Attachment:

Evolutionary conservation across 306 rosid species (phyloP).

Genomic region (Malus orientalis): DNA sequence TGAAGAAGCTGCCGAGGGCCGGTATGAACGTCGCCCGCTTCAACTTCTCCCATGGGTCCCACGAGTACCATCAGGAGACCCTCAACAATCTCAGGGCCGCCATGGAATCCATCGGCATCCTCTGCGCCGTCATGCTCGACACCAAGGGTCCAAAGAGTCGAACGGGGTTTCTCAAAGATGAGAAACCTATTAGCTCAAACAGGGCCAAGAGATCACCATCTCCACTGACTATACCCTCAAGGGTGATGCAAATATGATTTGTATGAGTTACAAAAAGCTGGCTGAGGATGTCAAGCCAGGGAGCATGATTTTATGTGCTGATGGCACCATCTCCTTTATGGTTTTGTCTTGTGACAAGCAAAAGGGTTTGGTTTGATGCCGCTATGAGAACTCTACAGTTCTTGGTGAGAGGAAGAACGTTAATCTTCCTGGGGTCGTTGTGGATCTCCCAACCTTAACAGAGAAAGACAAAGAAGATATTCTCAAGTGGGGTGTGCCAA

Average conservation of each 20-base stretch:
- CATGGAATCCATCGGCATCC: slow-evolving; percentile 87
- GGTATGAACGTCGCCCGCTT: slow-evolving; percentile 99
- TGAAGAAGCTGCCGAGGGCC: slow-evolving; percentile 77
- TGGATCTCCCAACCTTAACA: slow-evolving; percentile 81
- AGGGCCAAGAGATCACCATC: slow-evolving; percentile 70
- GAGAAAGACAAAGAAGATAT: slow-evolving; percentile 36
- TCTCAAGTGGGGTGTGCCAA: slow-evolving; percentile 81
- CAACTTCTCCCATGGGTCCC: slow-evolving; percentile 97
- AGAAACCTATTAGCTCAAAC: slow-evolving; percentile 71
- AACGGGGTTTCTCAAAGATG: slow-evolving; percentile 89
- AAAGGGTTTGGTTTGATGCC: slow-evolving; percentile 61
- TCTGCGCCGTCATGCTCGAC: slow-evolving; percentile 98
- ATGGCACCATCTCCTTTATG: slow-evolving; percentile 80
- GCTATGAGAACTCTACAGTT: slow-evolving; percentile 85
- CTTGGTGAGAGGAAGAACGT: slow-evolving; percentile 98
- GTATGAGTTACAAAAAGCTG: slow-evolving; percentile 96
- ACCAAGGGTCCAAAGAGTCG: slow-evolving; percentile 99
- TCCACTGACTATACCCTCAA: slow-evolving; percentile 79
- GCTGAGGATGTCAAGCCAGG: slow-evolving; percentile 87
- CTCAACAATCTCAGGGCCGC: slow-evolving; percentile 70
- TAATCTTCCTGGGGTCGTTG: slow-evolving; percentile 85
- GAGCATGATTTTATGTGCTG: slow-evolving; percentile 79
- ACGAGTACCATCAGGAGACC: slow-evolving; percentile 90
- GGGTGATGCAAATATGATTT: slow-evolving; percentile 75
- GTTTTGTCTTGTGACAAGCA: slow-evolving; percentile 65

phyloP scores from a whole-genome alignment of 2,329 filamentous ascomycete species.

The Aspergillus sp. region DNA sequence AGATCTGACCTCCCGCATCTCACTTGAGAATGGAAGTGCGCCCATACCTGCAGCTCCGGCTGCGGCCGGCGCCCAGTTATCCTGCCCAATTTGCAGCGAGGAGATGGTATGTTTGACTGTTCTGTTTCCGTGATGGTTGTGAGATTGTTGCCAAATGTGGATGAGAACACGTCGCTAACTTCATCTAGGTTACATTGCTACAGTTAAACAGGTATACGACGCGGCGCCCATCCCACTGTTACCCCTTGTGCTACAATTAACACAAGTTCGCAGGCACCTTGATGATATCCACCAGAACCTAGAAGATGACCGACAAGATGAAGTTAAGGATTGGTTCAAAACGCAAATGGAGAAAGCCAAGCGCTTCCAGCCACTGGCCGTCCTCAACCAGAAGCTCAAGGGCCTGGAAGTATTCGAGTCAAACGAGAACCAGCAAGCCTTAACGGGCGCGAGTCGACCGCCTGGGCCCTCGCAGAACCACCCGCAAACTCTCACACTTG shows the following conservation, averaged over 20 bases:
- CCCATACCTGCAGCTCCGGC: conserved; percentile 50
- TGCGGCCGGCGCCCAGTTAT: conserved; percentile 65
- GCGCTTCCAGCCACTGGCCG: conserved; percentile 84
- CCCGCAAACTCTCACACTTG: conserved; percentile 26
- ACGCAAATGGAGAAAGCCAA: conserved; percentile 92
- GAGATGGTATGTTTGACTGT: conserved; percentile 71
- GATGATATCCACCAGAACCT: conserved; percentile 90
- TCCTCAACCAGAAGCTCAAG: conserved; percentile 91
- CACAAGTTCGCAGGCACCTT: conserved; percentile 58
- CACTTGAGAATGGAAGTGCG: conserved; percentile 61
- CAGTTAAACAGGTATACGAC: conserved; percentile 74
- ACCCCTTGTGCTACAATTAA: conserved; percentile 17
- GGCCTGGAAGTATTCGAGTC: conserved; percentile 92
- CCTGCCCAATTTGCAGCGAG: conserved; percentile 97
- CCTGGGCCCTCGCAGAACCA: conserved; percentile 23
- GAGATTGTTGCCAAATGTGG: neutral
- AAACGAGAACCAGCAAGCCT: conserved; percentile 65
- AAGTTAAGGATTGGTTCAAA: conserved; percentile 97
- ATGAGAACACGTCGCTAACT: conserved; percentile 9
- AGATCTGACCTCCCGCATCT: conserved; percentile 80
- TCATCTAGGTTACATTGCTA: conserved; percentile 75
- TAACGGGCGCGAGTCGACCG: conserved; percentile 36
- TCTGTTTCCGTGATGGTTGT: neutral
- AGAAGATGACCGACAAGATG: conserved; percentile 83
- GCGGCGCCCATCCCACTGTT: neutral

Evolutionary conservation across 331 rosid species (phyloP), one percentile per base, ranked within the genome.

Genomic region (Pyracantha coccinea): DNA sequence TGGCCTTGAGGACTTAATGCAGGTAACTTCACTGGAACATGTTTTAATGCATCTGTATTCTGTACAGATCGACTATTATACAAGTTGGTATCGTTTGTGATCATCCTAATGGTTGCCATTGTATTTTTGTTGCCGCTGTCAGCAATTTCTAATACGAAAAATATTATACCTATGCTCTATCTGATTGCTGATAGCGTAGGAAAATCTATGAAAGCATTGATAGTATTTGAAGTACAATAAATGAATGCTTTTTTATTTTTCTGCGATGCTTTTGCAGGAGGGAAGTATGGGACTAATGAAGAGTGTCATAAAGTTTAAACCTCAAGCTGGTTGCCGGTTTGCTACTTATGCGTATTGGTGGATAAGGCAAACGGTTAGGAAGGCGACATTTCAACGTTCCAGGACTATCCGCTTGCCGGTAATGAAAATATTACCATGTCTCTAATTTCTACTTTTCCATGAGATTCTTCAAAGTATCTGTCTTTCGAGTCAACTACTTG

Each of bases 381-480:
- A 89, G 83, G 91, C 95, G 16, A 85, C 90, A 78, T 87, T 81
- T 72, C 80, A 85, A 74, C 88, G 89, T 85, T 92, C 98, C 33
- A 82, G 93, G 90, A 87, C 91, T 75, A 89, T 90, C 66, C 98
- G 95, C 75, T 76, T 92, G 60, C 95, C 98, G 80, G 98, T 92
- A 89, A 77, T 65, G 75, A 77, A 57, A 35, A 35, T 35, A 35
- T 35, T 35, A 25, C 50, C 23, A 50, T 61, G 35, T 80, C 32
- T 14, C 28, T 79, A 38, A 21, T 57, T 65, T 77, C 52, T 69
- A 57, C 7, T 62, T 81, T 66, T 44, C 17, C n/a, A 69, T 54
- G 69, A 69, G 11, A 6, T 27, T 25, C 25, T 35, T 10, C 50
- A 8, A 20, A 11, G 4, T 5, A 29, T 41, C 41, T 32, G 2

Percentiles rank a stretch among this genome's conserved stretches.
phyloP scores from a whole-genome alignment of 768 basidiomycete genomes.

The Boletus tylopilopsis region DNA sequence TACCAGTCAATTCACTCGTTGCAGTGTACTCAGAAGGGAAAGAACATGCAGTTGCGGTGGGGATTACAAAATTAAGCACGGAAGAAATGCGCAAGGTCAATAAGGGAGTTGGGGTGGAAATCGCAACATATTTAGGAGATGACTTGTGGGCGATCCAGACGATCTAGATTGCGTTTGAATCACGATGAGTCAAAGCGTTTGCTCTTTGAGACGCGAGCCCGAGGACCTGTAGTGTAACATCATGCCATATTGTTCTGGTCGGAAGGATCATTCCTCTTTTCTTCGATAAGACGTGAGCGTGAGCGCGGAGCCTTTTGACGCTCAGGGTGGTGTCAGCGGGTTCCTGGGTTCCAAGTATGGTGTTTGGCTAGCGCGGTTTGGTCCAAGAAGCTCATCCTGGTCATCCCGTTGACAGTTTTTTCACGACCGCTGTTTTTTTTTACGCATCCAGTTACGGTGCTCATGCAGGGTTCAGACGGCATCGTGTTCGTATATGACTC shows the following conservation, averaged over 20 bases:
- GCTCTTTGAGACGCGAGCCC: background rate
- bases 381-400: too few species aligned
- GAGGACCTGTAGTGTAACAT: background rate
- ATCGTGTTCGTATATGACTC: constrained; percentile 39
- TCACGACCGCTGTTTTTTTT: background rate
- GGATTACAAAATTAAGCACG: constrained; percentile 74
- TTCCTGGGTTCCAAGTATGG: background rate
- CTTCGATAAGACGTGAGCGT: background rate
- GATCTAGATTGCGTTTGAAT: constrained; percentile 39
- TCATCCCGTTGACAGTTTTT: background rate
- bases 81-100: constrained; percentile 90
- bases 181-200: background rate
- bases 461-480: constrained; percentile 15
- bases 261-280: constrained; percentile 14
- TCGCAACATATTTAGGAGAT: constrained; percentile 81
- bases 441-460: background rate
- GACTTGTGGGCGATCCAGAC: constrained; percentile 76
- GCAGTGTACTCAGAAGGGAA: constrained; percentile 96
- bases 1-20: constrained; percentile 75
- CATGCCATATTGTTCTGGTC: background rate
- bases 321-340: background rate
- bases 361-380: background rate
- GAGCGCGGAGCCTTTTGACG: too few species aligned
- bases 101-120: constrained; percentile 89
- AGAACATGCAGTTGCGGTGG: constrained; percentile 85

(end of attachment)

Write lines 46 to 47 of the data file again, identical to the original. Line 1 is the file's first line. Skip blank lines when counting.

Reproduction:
- GAGATTGTTGCCAAATGTGG: neutral
- AAACGAGAACCAGCAAGCCT: conserved; percentile 65